Great games and the Patriots go together


Tom Brady photo courtesy New England Patriots

The NFL has been handing out the Lombardi Trophy for 51 years now.

New England didn’t start winning those trophies until 2002 – but according to last week’s Talk of Fame Network poll, the Patriots have already played in the three greatest Super Bowls. And the last one – the monumental 25-point second-half comeback to overtake the Atlanta Falcons this month – ranks as the greatest Super Bowl of all time.

We gave our listeners and readers great Super Bowls – games played in the 1960s, 1970s, 1980s, 2000s and 2010s – and asked them to pick the greatest Super Bowl of all time. The 2017 game that saw Tom Brady throw a record 62 passes for a record 466 yards was the overwhelming winner. That game received 43 percent of the vote.

New England’s 2007 game with the Giants, when the Patriots saw their perfect 18-0 season go up in smoke against New York, ranked as the second-best Super Bowl of all-time with 16 percent of the vote. The 2015 game against Seattle,when a Malcolm Butler interception on the goal line in the closing seconds allowed the Patriots to escape with a 28-24 victory, finished third in the voting at 12 percent.

The best non-Patriot Super Bowl was the 2009 game between the Arizona Cardinals and Pittsburgh Steelers, which received 11 percent of the vote. Also finishing with single-digit support was the 1979 game between the Cowboys and Steelers, the 2000 game between the Titans and Rams, the 1989 game between the Bengals and 49ers and the 1969 game between the Colts and Jets.

The three Talk of Fame Network hosts – Ron Borges, Rick Gosselin and Clark Judge – were unanimous in their support of the 2017 Super Bowl.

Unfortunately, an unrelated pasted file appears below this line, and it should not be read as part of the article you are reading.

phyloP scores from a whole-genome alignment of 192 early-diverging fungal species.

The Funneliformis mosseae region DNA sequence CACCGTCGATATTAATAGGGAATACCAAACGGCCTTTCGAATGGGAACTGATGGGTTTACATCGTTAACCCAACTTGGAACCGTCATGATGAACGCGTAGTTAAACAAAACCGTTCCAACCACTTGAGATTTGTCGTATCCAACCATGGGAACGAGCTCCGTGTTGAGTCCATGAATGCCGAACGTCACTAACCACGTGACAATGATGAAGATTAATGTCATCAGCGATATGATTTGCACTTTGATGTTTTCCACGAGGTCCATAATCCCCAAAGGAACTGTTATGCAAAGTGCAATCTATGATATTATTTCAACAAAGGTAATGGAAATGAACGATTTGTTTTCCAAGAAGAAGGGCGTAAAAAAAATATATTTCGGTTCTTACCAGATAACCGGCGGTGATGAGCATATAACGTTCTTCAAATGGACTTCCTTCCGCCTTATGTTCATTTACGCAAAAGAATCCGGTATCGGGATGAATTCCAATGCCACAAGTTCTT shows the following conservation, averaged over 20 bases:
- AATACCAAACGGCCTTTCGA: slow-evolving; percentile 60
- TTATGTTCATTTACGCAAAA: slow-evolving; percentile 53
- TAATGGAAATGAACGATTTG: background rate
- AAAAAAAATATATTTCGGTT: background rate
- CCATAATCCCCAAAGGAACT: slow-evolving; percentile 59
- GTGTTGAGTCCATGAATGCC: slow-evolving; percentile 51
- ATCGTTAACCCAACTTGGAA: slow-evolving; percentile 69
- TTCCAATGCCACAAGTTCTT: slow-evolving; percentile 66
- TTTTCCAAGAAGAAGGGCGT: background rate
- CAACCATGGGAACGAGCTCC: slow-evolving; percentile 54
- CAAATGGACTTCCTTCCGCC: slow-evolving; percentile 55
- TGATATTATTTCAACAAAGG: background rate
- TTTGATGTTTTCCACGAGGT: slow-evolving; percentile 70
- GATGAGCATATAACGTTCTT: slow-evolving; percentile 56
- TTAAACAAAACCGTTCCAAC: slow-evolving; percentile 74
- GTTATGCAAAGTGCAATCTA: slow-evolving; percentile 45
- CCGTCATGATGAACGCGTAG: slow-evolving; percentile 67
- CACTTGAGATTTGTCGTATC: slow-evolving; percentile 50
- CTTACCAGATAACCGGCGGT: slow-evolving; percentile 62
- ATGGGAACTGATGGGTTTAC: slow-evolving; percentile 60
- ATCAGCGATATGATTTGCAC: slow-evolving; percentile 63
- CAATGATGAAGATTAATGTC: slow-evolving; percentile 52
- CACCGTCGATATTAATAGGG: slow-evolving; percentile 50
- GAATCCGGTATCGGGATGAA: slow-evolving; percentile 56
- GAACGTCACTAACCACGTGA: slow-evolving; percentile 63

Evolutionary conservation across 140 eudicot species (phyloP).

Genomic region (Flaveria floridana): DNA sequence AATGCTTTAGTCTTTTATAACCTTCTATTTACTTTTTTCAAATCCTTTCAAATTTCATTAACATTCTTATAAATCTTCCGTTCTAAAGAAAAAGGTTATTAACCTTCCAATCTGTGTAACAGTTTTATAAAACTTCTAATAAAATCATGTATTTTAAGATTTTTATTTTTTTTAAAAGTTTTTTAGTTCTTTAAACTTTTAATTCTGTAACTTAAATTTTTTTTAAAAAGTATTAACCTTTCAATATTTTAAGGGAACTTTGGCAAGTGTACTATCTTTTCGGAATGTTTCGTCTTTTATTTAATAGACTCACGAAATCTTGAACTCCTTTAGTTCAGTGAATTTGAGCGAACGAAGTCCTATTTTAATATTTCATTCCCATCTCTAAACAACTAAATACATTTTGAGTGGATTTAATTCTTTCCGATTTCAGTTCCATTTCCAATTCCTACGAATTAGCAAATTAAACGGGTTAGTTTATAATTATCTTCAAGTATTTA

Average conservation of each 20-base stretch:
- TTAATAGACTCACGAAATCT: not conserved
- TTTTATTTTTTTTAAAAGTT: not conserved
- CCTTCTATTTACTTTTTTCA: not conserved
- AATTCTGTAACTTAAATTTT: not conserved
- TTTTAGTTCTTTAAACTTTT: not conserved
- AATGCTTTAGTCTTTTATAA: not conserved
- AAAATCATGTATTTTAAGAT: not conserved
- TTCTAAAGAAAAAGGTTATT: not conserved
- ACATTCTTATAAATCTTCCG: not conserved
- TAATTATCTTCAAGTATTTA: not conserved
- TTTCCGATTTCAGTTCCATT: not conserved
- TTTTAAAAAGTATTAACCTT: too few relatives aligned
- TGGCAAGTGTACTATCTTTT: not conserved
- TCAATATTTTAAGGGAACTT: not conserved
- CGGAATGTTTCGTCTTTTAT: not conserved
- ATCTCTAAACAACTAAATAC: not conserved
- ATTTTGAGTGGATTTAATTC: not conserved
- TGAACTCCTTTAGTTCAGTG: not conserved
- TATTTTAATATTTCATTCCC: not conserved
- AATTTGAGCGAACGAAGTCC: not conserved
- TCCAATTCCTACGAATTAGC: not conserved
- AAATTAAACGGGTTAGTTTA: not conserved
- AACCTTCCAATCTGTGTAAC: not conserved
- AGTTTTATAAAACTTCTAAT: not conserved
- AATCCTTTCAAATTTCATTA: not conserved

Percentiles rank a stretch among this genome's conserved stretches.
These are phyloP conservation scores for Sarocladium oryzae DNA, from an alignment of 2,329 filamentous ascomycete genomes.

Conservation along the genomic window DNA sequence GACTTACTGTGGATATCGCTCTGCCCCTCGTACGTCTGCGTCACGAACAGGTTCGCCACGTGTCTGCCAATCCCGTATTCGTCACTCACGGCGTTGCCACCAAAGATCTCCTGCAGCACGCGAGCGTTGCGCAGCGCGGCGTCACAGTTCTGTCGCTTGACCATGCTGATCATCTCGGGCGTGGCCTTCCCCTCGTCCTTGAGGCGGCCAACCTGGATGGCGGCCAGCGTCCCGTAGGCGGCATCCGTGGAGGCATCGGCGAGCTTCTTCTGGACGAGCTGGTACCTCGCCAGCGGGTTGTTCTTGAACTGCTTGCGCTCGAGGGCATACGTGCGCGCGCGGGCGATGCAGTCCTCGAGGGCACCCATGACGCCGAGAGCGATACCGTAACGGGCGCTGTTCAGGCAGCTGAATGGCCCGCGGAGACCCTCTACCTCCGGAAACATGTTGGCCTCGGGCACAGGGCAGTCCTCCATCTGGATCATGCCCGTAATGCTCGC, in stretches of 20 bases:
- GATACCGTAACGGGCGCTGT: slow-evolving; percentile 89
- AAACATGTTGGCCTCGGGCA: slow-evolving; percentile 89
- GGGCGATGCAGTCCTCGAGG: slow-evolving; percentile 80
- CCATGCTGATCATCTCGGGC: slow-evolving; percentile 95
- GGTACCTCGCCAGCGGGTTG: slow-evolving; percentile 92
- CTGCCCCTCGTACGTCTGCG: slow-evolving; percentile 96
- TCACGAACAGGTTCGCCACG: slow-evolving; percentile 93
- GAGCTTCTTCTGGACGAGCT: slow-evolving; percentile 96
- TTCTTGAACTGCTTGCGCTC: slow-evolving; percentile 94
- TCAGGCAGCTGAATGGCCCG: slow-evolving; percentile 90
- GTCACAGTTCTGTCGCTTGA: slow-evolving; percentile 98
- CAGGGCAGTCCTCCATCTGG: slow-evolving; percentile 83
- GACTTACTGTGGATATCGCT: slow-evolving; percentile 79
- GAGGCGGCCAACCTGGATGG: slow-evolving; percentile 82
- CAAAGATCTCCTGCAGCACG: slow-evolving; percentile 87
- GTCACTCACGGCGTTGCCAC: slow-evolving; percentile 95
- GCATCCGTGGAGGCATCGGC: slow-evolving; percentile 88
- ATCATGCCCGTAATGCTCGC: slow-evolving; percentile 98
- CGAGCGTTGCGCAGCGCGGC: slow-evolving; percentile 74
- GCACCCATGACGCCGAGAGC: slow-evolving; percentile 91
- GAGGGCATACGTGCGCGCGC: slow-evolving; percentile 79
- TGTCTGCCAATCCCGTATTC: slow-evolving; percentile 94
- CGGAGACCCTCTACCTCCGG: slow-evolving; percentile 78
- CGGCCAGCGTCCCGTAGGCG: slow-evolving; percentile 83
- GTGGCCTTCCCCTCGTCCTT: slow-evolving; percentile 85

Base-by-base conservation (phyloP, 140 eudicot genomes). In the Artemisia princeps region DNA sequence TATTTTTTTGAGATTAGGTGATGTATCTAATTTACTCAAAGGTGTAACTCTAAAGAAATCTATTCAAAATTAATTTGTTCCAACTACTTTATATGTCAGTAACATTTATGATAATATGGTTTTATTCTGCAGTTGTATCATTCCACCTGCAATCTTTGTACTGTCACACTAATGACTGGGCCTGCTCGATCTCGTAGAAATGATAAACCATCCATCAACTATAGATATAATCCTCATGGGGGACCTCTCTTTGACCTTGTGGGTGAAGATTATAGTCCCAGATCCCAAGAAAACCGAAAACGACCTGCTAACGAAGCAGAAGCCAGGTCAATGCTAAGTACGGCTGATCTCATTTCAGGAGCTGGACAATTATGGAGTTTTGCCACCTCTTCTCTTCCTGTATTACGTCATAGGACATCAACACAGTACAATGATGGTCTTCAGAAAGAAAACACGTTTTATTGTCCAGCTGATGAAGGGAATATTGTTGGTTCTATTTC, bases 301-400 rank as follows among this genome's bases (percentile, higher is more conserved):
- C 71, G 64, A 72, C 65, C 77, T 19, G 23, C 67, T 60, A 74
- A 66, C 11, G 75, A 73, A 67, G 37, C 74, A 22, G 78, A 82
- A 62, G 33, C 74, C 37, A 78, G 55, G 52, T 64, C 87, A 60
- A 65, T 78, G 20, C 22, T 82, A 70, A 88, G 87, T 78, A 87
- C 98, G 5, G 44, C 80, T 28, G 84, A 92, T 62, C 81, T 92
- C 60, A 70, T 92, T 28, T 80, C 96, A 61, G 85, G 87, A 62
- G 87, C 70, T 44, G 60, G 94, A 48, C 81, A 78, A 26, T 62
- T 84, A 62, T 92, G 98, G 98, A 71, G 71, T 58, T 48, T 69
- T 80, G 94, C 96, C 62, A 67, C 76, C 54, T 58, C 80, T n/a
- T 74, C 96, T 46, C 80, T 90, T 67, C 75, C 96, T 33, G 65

“The most historic Super Bowl of all time was Super Bowl III,” Judge said. “It’s not even close. It announced the arrival of the AFL and put it on equal footing with the NFL.

“But the best … or most exciting? Super Bowl LI. It had the greatest comeback in Super Bowl history, the first overtime in Super Bowl history and the first quarterback to win five Lombardi Trophies. Plus, it was the coronation of Tom Brady and the Patriots as one of the greatest dynasties in NFL history. In short, it had it all.”

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3 Comments

  1. Rasputin
    February 15, 2017
    Reply

    “Greatest” in this context basically just means closest, or most exciting down the wire. The Patriots are the first Parity Era dynasty and have fittingly won all their Super Bowls by one score, 3 or 4 points and one OT TD.

    My favorite Super Bowl remains XXVII, both because it was my first time getting to see the Cowboys in the final game and because it turned into an exhibition of that team’s historical greatness.

    • February 15, 2017
      Reply

      Understood. Greatest in my mind was Super Bowl III because it changed the face of the game. But most exciting? You are correct. That is what … I believe, at least … is meant here. And, in my mind, Super Bowl LI was winner.

  2. Martin Sexton
    February 15, 2017
    Reply

    Just like the first response, I believe the reason “great games and the Patriots go together” is that every game they play is close. Close games make for exciting football. No one in the middle of the third qtr of SB LI would have considered it “exciting.” What made it exciting was from that moment on. Unfortunately, Atlanta had a lot to do with that. In fact, if not for some questionable decisions by the Patriots opponents in their last two Super Bowls, they might have lost them both. Doesn’t change the fact that the greatest comeback in SB history was certainly exciting…once you got past the middle of the third quarter.

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